Signs & Symptoms of Drug Use

The American Council for Drug Education offers the following signs and symptoms of drug use that adults should be aware of:


Physical Signs:
  • Change in eating habits; decrease or increase in appetite, unexplained weigh loss or gain (decrease or increase depends on the drug used)
  • Slow or staggering walk
  • Poor physical coordination
  • Inability to sleep, awake at unusual times, unusual laziness
  • Red, watery eyes, pupils larger or smaller than usual, blank stare
  • Cold, sweaty palms
  • Puffy face, blushing or paleness
  • Smell of substance on breath, body or clothes
  • Extreme hyperactivity or talkativeness
  • Runny nose, hacking cough
  • Needle marks on lower arm, leg or bottom of feet
  • Nausea, vomiting or excessive sweating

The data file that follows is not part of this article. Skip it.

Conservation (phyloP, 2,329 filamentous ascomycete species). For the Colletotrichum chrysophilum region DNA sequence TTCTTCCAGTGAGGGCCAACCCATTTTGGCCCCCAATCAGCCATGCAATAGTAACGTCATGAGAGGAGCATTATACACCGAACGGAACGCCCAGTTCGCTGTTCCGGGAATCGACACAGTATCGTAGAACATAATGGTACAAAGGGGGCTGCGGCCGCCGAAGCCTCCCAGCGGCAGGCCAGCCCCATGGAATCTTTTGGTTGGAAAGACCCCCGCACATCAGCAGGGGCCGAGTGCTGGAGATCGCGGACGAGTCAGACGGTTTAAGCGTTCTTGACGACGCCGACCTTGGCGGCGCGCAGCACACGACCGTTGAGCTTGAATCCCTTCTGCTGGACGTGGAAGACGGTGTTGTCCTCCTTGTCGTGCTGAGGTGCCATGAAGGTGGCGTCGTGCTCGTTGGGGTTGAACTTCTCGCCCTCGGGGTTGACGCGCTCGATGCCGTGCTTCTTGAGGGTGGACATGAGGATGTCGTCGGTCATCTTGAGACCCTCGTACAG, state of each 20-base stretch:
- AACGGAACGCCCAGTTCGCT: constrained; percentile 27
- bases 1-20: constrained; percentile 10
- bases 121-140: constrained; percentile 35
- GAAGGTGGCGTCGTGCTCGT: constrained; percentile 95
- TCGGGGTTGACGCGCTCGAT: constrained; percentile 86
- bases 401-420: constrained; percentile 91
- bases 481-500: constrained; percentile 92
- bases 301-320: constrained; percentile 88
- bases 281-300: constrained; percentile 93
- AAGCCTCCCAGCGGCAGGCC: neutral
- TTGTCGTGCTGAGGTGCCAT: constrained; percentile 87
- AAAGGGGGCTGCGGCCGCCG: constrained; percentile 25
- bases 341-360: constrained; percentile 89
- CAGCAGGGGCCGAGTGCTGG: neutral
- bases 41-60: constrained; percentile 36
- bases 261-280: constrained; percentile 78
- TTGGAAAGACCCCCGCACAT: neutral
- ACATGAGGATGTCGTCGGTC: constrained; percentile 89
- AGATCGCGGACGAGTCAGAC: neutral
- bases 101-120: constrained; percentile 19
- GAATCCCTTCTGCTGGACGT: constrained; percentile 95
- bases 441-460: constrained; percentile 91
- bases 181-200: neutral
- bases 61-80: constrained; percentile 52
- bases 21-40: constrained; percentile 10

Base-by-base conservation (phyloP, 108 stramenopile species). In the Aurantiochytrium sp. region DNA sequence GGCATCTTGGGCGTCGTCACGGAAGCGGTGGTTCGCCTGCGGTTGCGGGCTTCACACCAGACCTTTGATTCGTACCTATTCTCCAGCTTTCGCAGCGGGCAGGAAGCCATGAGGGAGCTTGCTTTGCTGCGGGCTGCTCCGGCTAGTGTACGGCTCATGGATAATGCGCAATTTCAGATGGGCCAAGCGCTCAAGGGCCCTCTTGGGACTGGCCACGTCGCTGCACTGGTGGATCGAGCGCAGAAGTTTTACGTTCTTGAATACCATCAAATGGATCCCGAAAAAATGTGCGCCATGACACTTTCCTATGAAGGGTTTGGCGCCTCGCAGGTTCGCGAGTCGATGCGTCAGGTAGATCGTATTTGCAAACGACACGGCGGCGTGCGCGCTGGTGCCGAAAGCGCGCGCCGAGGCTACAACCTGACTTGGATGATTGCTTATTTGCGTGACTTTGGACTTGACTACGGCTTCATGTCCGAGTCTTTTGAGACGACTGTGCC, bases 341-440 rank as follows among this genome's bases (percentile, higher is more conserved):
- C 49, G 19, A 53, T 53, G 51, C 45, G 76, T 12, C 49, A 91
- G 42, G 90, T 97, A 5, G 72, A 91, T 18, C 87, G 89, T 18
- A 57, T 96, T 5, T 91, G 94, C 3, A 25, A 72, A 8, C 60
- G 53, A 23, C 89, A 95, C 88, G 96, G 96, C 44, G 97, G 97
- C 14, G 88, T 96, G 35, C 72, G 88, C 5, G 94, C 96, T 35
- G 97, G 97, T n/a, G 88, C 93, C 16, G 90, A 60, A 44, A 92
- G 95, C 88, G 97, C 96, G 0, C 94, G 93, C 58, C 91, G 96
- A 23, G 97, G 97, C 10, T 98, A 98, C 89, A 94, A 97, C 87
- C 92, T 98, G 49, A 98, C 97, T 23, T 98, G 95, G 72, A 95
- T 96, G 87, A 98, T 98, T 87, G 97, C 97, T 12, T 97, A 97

• Tremors or shakes of hands, feet or head
  • Irregular heartbeat
Behavioral Signs:
  • Change in overall attitude/personality with no identifiable cause
  • Changes in friends, new hang-outs, sudden avoidance of old crowd, doesn’t want to talk about new friends, friends are know drug users
  • Change in activities or hobbies
  • Drop in grades or poor performance at work, skips school or is late for school
  • Change in habits at home, loss of interest in family and family activities
  • Difficulty paying attention, forgetfulness
  • General lack of motivation, energy, self-esteem, an “I don’t care” attitude
  • Sudden oversensitivity, temper tantrums or resentful behavior
  • Moodiness, irritability or nervousness
  • Silliness or giddiness
  • Paranoia
  • Excessive need for privacy
  • Physically unreachable
  • Secretive or suspicious behavior
  • Car accidents
  • Chronic dishonesty
  • Unexplained need for money, stealing
  • Change in personal grooming habits
  • Possession of drug paraphernalia

Remember, just because your child exhibits some of these characteristics or behaviors does not mean he/she is involved in drug use. These signs could indicate other problems, or they could just be part of typical adolescent behavior. If you are unsure, consult your child’s physician or talk with a health professional.